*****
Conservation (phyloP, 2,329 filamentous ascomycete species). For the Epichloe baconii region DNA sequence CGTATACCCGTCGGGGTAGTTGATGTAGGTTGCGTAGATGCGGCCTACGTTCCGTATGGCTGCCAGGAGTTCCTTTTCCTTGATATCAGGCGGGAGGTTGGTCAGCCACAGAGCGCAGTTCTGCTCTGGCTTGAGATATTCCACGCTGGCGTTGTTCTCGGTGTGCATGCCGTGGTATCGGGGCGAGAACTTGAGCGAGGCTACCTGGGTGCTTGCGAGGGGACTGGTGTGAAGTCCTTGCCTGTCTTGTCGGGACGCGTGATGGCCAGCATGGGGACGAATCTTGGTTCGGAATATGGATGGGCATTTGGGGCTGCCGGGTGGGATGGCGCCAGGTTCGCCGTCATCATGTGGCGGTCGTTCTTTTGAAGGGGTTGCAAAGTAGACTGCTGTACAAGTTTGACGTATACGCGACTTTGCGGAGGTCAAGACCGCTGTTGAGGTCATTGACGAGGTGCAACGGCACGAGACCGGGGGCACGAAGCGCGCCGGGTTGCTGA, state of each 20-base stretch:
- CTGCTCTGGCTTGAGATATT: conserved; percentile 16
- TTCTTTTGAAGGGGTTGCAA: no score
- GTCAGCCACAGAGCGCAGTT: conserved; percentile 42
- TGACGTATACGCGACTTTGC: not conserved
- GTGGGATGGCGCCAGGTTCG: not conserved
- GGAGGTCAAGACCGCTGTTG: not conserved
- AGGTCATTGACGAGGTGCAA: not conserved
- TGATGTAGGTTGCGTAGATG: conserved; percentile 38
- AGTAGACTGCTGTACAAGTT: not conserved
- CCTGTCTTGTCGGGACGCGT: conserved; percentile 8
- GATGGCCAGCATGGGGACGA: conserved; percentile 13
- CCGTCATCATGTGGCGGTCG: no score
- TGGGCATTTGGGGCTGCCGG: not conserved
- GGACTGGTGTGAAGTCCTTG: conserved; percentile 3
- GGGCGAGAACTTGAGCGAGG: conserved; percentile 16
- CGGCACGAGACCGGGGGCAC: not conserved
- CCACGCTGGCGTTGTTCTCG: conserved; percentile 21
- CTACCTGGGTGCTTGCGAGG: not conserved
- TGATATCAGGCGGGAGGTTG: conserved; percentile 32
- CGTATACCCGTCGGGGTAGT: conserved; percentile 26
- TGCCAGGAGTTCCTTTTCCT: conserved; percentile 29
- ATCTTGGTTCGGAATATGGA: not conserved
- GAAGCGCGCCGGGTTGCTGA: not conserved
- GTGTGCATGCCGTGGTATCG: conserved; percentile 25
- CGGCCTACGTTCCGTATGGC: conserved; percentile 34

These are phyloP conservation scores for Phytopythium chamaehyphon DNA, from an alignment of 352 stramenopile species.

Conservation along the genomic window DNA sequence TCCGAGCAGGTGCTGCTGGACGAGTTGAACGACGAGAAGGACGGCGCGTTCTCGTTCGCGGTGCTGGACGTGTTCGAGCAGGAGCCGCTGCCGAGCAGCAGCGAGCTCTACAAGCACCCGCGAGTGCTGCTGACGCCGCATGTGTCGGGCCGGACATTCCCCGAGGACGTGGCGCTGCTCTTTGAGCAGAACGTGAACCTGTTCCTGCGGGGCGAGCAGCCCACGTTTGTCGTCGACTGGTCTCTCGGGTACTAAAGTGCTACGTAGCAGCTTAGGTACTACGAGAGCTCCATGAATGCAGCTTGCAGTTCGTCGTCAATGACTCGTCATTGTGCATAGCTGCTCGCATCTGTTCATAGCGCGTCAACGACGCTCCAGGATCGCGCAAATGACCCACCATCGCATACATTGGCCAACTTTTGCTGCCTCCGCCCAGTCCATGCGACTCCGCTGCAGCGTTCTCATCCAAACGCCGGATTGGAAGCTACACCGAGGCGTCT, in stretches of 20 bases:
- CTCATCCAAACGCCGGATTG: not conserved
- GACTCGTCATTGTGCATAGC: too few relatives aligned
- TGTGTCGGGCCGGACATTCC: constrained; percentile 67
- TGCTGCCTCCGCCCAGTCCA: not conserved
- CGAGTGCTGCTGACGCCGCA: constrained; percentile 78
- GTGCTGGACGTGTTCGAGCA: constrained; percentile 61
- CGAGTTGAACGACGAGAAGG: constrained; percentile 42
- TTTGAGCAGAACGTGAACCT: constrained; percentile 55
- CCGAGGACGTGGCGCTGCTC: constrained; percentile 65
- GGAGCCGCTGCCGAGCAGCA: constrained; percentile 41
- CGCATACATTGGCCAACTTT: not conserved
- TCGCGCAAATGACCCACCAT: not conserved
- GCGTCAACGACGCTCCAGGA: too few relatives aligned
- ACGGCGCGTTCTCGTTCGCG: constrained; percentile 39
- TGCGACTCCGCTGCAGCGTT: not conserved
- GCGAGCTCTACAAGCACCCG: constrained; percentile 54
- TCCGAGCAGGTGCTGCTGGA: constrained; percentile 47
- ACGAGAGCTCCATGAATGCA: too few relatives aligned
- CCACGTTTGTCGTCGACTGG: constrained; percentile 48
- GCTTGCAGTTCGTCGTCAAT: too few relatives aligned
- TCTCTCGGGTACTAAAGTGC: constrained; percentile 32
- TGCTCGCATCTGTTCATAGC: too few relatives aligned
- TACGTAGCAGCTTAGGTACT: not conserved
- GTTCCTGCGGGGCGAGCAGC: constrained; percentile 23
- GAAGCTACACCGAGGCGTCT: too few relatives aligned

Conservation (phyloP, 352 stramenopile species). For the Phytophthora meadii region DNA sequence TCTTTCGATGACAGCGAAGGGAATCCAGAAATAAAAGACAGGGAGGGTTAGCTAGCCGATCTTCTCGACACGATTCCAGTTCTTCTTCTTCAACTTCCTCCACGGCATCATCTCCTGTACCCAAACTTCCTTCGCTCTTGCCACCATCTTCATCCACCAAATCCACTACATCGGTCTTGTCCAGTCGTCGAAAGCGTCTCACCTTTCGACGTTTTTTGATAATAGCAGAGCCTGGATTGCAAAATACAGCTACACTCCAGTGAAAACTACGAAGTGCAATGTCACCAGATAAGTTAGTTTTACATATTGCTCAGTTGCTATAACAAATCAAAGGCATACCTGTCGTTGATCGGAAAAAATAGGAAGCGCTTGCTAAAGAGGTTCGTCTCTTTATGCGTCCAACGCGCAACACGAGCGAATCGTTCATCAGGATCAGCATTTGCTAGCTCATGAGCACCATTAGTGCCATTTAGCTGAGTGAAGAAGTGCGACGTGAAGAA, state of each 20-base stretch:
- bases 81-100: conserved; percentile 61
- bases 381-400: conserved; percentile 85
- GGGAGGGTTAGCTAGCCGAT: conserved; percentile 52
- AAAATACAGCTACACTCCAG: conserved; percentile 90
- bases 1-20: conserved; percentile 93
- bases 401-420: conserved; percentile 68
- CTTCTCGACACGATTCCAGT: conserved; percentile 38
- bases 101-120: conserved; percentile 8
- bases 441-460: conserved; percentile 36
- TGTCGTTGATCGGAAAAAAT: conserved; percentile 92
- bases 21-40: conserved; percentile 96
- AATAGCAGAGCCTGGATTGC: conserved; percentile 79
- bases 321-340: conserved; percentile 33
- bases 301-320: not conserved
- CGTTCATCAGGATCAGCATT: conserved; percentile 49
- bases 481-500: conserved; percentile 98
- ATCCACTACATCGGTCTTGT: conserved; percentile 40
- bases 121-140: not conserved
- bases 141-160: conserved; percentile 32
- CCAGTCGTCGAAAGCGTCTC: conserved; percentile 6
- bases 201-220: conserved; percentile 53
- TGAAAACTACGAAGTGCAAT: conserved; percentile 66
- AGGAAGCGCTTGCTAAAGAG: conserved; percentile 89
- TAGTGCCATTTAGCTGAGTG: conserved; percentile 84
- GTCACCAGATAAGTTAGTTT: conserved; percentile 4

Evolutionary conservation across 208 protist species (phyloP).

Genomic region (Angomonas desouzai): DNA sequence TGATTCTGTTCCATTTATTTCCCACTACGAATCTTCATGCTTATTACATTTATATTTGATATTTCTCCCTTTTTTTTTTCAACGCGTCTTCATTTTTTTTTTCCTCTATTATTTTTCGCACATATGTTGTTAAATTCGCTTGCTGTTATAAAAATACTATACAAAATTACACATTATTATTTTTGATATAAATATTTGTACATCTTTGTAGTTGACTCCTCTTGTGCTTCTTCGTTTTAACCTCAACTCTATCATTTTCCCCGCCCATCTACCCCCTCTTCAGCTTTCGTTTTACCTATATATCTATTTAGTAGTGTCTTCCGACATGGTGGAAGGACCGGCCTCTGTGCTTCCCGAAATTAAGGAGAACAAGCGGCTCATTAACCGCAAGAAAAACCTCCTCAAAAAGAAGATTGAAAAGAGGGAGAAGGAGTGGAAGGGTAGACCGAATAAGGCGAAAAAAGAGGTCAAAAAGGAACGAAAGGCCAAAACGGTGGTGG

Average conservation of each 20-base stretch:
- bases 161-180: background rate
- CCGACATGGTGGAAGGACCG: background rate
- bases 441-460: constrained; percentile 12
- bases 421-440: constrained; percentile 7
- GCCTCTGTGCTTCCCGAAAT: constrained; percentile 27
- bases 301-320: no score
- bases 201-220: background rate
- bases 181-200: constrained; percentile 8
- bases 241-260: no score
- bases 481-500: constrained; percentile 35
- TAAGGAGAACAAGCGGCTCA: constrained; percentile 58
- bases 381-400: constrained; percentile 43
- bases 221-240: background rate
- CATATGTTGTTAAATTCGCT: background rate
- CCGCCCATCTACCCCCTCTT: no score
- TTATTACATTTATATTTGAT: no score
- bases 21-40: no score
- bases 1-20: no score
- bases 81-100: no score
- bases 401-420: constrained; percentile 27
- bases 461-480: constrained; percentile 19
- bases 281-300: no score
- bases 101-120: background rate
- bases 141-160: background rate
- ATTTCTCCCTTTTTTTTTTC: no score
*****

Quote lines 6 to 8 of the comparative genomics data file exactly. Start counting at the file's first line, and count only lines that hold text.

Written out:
- GTGGGATGGCGCCAGGTTCG: not conserved
- GGAGGTCAAGACCGCTGTTG: not conserved
- AGGTCATTGACGAGGTGCAA: not conserved